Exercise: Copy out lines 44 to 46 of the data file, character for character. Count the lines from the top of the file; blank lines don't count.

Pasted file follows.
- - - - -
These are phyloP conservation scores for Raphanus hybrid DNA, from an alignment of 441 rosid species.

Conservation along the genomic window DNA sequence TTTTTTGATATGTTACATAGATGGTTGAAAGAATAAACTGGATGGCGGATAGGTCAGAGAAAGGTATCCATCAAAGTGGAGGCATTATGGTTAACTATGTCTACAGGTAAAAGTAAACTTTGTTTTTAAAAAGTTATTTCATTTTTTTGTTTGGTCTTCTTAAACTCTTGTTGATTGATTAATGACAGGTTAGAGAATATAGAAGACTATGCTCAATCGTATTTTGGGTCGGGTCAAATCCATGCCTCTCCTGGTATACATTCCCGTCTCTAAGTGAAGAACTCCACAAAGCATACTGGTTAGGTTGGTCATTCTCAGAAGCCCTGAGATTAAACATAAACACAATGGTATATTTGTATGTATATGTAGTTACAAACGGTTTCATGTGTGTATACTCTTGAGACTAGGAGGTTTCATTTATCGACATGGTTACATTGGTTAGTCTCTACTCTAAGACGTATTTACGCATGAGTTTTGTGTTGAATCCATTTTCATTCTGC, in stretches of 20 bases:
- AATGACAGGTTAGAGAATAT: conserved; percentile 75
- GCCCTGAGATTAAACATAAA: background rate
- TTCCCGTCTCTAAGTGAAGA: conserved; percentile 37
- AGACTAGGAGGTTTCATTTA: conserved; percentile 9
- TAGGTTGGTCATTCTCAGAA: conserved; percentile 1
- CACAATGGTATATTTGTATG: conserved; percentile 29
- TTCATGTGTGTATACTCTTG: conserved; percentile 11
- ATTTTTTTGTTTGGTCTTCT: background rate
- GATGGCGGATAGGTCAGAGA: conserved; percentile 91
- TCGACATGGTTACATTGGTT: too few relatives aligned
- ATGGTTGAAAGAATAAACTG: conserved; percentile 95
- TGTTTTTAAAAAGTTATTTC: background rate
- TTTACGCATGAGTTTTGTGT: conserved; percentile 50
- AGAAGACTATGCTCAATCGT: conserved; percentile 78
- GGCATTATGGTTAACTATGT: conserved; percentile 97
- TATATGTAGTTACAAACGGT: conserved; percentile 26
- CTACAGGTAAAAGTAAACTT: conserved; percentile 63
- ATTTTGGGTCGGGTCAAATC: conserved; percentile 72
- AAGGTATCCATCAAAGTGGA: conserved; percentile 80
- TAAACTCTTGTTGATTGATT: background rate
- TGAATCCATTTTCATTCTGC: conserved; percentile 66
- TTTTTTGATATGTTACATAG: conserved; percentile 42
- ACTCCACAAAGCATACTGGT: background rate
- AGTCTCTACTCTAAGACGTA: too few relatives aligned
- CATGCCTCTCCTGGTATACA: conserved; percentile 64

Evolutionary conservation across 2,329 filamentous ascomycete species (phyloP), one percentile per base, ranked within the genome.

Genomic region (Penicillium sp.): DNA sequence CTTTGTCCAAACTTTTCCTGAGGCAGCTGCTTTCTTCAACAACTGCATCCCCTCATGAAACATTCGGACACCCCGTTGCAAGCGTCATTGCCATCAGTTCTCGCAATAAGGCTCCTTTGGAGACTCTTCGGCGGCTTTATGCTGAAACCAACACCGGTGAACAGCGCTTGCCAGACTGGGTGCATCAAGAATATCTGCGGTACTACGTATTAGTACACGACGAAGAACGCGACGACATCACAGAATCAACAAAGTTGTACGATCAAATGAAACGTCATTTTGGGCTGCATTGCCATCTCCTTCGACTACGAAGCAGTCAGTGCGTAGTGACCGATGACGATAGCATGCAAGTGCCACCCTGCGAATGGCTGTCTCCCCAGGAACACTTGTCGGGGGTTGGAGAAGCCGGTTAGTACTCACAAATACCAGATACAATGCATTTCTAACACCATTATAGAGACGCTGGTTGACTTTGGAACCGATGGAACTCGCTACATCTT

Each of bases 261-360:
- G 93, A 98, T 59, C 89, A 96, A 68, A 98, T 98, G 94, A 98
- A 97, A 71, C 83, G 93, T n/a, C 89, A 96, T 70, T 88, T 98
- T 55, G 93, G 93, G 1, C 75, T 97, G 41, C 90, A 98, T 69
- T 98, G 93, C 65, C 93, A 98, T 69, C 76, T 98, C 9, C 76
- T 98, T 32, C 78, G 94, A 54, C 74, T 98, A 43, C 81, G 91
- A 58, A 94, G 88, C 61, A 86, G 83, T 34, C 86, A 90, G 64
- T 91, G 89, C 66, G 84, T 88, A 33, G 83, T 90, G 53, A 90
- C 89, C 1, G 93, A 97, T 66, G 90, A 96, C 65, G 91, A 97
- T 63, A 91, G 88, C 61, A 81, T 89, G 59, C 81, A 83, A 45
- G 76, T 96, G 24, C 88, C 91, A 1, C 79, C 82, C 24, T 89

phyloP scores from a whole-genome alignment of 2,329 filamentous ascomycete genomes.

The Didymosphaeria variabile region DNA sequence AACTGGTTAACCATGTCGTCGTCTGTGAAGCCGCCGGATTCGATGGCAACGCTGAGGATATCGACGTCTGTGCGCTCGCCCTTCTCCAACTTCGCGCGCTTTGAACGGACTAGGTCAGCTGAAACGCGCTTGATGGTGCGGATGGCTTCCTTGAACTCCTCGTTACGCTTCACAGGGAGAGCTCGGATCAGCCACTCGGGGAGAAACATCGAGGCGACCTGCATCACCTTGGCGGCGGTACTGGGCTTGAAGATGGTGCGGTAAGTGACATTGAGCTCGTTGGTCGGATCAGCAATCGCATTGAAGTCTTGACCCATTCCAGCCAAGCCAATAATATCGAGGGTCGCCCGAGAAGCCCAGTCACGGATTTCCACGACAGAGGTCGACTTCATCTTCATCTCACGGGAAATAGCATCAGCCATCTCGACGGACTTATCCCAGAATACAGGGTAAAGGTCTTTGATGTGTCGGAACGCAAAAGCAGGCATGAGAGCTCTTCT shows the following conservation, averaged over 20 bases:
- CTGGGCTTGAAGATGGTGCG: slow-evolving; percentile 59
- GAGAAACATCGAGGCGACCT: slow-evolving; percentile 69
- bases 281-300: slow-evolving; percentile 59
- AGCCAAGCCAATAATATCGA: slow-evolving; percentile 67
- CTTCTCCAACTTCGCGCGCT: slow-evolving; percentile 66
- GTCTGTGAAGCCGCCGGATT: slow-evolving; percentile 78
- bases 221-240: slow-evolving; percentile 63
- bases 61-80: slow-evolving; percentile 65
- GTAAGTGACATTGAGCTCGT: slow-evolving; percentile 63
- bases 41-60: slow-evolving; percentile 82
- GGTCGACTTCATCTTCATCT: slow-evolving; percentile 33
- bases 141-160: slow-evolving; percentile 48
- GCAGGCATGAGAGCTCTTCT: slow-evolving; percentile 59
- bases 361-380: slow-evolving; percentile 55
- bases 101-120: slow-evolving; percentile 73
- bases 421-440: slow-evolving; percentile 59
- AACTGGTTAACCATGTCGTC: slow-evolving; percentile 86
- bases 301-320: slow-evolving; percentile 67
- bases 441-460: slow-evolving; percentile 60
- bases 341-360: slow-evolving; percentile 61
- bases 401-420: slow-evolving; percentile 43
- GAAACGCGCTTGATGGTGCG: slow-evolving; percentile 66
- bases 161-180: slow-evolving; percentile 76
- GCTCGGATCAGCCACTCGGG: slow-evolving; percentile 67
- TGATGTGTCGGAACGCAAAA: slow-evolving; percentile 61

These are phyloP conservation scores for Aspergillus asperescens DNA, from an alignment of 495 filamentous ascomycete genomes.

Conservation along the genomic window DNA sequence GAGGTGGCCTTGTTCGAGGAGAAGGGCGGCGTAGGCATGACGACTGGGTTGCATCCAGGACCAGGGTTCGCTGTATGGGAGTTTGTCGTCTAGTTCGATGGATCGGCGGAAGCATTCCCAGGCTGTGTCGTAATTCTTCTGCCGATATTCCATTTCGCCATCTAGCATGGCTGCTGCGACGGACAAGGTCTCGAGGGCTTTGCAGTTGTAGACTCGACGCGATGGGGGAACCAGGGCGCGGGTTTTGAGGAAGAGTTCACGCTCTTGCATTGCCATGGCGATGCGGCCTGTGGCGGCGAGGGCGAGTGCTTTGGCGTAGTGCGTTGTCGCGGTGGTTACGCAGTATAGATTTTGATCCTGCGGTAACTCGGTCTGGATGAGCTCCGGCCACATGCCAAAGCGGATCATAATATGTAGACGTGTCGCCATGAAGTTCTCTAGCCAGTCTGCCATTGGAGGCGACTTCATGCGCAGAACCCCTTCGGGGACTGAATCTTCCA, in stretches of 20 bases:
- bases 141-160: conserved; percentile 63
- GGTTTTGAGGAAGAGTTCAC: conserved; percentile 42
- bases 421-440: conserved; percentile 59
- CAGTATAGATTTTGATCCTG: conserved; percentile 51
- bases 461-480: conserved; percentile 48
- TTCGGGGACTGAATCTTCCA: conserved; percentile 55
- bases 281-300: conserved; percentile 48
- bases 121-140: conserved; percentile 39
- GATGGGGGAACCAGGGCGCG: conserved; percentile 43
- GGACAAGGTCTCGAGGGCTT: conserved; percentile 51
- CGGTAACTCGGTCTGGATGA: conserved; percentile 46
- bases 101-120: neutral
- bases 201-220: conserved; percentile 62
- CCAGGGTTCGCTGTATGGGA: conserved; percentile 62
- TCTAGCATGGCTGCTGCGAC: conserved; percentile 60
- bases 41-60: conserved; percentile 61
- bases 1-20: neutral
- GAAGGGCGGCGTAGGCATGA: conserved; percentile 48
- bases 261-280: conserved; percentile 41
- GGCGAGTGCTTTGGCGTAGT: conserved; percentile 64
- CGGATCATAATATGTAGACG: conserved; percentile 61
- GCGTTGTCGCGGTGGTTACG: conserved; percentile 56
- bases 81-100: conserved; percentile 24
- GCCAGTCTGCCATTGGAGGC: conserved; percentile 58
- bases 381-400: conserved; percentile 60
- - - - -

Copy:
- GAGAAACATCGAGGCGACCT: slow-evolving; percentile 69
- bases 281-300: slow-evolving; percentile 59
- AGCCAAGCCAATAATATCGA: slow-evolving; percentile 67